Mass murder, typically described as four or more unlawful killings in a single event and location, is among the most heinous acts in which humans engage. In the United States, acts of mass murder, particularly mass shootings, sow fear among individuals and shape culture—and culture wars—more broadly.
From 2014 to 2021, there were 3,388 mass shootings, according to the Gun Violence Archive. In 2022 alone, from January to mid-June, there were 267.
Mass shootings raise questions about the psychology of violence, the emotional aftermath for those affected and the broader public, child development and parenting approaches, and how to move through a world in which these atrocities occur over and over again.
To the vast majority of us, it is unfathomable why someone would commit mass murder. Seeking to identify the motivation behind shootings may help us to better understand them, and sometimes, to stop them.
The individual motives for mass murder vary greatly. A common motivation is retaliation or revenge; others include grandiosity and the desire for attention or fame. On rare occasion, a mass murder occurs when the perpetrator, who may be deeply troubled, suffers a psychotic break from reality and strikes out at his perceived tormentors.
Unlike serial killers, mass murderers are frequently, but not always, killed at the scene of the crime. Sometimes they are shot by law enforcement officers called to the scene, while other times mass murderers take their own lives in a final and deliberate act of suicide.
Mass murder is frequently an act of vengeance against society committed by a desperate and fatalistic individual who has no intention of going away quietly or returning to kill another day.
Mass murder and serial murder are two different types of crime with different motivations and goals on the part of the perpetrator. Definitions of serial murder share common elements, but they differ on specific requirements such as the number of murders required, the types of motivation, and the temporal aspects of the murders. Typically, definitions of serial murder specify a certain number of murders, varying from two to ten victims. The classic definition of serial murder required a period of time to elapse between the murders.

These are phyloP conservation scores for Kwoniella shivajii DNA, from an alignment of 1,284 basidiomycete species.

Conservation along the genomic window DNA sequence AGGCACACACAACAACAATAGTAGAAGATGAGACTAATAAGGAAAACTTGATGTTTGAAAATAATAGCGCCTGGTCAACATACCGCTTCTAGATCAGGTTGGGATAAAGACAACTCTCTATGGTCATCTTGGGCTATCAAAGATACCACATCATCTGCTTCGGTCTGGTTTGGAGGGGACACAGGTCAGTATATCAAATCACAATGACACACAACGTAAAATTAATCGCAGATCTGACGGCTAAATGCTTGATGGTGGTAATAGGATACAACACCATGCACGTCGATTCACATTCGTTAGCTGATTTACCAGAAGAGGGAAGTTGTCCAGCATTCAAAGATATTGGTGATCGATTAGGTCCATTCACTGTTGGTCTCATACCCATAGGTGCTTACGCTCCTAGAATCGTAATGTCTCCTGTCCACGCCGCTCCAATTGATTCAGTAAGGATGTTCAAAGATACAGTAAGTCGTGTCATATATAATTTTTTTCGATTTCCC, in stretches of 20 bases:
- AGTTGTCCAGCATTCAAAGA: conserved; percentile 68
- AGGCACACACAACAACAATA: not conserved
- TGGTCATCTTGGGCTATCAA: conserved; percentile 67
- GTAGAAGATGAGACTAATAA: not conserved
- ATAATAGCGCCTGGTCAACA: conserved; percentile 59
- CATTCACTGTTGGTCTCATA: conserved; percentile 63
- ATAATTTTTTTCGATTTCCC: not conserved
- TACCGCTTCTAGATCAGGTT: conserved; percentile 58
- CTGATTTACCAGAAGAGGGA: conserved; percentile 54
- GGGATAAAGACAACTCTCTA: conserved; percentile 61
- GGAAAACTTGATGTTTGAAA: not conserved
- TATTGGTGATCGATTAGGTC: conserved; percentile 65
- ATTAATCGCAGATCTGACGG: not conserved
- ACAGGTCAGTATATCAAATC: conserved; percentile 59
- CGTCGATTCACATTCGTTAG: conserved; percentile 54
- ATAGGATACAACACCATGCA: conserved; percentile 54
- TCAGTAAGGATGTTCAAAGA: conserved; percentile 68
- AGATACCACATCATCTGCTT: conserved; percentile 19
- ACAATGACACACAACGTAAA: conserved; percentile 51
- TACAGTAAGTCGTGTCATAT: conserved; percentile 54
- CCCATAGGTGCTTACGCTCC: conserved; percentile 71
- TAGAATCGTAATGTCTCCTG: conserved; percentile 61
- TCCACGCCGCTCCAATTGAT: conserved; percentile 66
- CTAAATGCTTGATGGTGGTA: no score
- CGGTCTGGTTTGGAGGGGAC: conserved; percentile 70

Mass murder, by contrast, is the act of murdering multiple people, typically simultaneously or over a relatively short period of time. Mass murder may be committed by either individuals or organizations. Mass murder may also be defined as the intentional and indiscriminate murder of a large number of people by government agents. The FBI defines mass murder of this type as killing four or more persons with no cooling-off period between the murders.
There is no single profile of the “lone wolf terrorist,” but research suggests that several characteristics are common. These include vocational problems, high stress levels, problems with intimate partner relationships, social awkwardness, violent communication, high intelligence, and a mental illness. Many lone actors have had difficulties functioning adequately in everyday life and maintaining healthy relationships. However, not all group members have every characteristic, such as mental illness. (Only a small minority of people with mental illnesses are violent.)
A copycat crime is a criminal act that is modeled after or inspired by a previous crime that has been reported in the media or published in fiction. Few copycat crimes are exact replicas of the event that inspired them. Instead, the imitator lifts and copies certain elements—motivation, technique, or setting. While most copycat crimes occur within two years of the initial incident, a crime can occur anytime after the original crime.
For individuals predisposed to violence, crime-related media can lead to violence in two ways. First, it can lower people’s natural inhibition against killing by allowing them to create psychological distance from what they’re about to do. Taking on a persona or character makes it easier to harm others. Second, crime media can be a teaching tool, directing the motivated person to discover where, what, and how to succeed. It can also reinforce the notion that reproducing the original crime, or “outdoing it,” will lead to the attention and publicity that the first received.
Crimes can easily be misidentified as copycats. Therefore, the only way to determine if a crime is a copycat crime is to catch the criminal and find out why they did it. Such research found that 22 percent of a sample of incarcerated criminals admitted having committed a copycat crime. Approximately 20 percent of the criminals saw the media as a valuable resource for learning how to commit a crime.
Several motivations help explain why some people turn violent. Humans have basic psychological needs, and if those needs consistently aren’t met in someone’s job, relationships or life, they may turn to other strategies—like substance use, self-harm, or violence—to remove or redirect their frustration. These psychological needs include: